Crossroads of Youth is one of Korea’s earliest silent films, which would have at the time had narration by a byeonsa (the Korean equivalent of the Japanese benshi). The function of the byeonsa was to tell the story in the absence of diagetic dialogue (which in Western cinema was told through intertitles), in addition to the live music that accompanied the flickering images on the screen. It seems likely that as in Japan, byeonsa would have garnered fans, who would flock to see them, rather than the film that was showing. It is difficult to understand the impact of the byeonsa without actually experiencing the performance that accompanied cinema in the early years of the century in Korea.
I was lucky enough to be invited to see it, courtesy of the Korean Cultural Centre, at the Barbican in London on 2nd August 2012. It was an event that I shall not forget quickly.
Crossroads of Youth premiered in Korea in 1934 and the print has been restored by KOFA. It was the second feature film of Ahn Jong-hwa, who prior to directing had been an actor himself. Crossroads of Youth is based upon the tribulations of a young man, Yong-bok, whose wife of seven years deserts him for a wealthier man, Kye-chul, upon which Yong-bok leaves his village and moves to Seoul in search of a new and better life. While in Seoul, Yong-bok meets the lovely Kye-soon, who is looking after her sick father and her younger sister. Kye-soon falls in love with Yong-bok, but tragically falls foul of the manipulative and decadent Kye-chul – whose decadence is signaled through his fascination with Westernization – who sexually assaults her, having previously done the same to Yong-bok’s sister, Young-ok, who has come to Seoul searching for her brother. Pushed to the extremes, Yong-bok takes his revenge against Kye-chul, savagely beating up his adversary, before leaving Seoul with Kye-chul and Young-ok.
In its contemporary incarnation, the ‘performance’ (which I am using here instead of screening to stress the ‘eventness’ of the experience), is directed by Kim Tae-yong, who co-directed one of my favourite Korean ‘horror’ films of all time, Memento Mori (여고괴담 두번째 이야기: 1999), with Director MIN Kyu-dong – the second in the Whispering Corridors series (1998-2010). This was then the third film of Director Kim’s that I had seen, as last year I saw his 1996 family [melo]drama, Family Ties (가족의 탄생) at the free screening at the Korean Cultural Centre.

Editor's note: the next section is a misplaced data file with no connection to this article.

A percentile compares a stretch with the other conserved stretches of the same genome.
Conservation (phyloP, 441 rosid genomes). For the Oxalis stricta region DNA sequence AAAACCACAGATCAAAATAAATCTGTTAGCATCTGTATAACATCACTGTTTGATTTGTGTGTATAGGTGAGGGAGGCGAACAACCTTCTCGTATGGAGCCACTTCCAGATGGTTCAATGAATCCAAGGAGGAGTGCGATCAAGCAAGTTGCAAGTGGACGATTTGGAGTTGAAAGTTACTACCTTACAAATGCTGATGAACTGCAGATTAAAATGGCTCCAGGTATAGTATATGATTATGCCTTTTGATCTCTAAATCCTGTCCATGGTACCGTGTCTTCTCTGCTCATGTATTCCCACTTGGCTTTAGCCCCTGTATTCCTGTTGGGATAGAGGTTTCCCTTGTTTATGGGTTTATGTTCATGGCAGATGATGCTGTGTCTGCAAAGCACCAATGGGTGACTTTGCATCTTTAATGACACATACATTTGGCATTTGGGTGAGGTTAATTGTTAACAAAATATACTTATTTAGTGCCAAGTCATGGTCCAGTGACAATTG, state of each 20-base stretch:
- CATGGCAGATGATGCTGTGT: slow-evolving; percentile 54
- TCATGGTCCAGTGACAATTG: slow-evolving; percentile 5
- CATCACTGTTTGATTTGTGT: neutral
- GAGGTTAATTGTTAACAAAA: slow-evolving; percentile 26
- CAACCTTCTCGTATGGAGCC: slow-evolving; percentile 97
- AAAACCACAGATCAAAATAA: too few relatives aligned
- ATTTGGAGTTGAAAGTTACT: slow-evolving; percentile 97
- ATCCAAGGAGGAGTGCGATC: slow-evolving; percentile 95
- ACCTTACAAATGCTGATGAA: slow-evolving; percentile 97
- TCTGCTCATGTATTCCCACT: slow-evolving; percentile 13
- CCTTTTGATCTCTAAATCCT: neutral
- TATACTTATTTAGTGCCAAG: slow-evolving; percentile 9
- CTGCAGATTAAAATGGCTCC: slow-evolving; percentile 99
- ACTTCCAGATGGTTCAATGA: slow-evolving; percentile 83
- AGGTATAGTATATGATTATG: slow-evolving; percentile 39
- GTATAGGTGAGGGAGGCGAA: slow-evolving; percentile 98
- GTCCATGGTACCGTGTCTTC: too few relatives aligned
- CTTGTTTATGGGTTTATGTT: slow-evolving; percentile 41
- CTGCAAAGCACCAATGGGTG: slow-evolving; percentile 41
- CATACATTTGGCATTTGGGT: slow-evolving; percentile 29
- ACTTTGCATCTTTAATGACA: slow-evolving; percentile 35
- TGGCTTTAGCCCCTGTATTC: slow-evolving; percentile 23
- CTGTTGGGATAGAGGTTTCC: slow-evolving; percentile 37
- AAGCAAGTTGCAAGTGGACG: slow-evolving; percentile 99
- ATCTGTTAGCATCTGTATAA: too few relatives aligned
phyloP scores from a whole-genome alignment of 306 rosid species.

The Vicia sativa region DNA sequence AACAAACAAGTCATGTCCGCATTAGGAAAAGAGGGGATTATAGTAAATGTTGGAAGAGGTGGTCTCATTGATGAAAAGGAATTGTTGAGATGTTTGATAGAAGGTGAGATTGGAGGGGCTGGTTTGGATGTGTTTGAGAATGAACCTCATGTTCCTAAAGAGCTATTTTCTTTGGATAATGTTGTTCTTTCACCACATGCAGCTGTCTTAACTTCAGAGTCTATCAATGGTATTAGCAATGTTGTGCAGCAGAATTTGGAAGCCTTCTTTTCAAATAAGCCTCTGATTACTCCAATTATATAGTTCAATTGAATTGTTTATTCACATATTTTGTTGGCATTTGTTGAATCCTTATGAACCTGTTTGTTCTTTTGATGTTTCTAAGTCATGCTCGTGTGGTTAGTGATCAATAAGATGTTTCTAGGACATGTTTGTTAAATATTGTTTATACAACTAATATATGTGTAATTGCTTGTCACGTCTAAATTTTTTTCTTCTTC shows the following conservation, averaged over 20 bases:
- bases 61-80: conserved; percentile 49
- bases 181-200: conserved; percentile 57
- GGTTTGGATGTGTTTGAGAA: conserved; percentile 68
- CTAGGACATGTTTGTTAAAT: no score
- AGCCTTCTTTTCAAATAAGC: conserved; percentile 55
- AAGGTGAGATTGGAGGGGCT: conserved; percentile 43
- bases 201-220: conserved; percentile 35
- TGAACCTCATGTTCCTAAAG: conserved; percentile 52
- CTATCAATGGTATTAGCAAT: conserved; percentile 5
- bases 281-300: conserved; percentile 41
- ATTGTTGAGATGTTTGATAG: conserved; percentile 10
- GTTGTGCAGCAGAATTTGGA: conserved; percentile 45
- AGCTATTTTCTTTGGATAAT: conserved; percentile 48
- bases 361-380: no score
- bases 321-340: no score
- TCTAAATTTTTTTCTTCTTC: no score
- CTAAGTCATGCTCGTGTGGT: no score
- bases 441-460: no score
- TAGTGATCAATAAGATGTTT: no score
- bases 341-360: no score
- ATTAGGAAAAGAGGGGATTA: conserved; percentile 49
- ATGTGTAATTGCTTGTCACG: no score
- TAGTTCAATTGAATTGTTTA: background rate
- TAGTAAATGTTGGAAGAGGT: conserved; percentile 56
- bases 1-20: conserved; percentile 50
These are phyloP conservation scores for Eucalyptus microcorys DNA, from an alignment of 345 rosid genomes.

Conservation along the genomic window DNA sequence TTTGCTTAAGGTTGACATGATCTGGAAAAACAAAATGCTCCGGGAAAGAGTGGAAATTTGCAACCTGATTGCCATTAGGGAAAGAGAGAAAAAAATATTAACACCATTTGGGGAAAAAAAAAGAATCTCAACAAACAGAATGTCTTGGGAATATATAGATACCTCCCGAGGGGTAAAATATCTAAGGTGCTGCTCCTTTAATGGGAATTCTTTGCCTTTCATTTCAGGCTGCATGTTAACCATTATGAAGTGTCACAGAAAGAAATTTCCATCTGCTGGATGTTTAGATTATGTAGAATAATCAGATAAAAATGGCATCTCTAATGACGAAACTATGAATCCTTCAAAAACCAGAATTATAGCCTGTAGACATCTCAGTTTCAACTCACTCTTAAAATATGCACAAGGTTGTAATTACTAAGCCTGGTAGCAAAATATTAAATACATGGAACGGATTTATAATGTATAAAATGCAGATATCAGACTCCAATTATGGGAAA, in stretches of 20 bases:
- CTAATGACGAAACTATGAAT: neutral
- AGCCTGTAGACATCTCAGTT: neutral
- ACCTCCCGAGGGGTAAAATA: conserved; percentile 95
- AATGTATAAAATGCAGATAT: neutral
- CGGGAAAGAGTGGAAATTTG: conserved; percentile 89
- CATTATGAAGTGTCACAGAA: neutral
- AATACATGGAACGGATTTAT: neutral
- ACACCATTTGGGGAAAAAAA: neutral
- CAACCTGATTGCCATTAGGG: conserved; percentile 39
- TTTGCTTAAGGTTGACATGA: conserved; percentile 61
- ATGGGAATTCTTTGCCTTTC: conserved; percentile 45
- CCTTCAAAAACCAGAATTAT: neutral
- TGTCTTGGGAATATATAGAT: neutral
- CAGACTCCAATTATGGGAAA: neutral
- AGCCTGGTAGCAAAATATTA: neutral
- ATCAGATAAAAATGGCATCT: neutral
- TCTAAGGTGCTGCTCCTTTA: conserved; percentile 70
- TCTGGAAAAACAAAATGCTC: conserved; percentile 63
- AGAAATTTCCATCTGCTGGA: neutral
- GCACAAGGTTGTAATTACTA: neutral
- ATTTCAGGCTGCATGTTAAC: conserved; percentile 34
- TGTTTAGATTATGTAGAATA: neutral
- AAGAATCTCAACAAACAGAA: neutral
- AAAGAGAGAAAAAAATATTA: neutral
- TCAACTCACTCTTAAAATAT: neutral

This performance was the second in the London: the first took place last year as part of the Thames Festival.
The narrator, actor Cho Hee-bong, was wonderful in a demanding role which meant that he had to adopt different roles, including that of the narrator, during the 70 minutes running time, with only short breaks during the musical numbers. The nuances of the narration, may well have been lost to non-Korean speakers, but that didn’t prevent the audience laughing at the comedic elements of the performance, which were juxtaposed against the dramatic melodrama of the original ‘text’. The musical accompaniment was suitably evocative, mixing together the traditional and the contemporary, and the musical numbers were powerful and functioned to further foreground the meeting of the melodramatic and comedic that defined this powerful performance. Crossroads of Youth cannot be reduced to mere plot elements, as it is an experience that is constituted through its “eventness”. Mikhail Bakhtin writes: ’The event of being is a phenomenological concept, for being presents itself into a living consciousness as an event, and a living consciousness actually orients itself and lives in it as in an event.’1
Director Kim told me that he changes elements in the script from year to year, so that the performance of Crossroads of Youth is in continual metamorphosis. This is without doubt the most ambitious project of Director Kim’s career, and one of the most successful. I look forward with great anticipation to seeing it again, knowing that a second ‘experience’ will be of necessity a different experience. Director Kim’s project is one which returns the excitement and spectacle to cinema, constructing an active audience through its ‘eventness’ rather than one dazzled by the mere spectacle of so many contemporary films – which are all surface and no substance. Here the opposite was true.
This review was first published on Oriental Nightmares and is reposted here with Colette’s permission.
- 1993, Toward a Philosophy of the Act, Austin: University of Texas Press, p. 78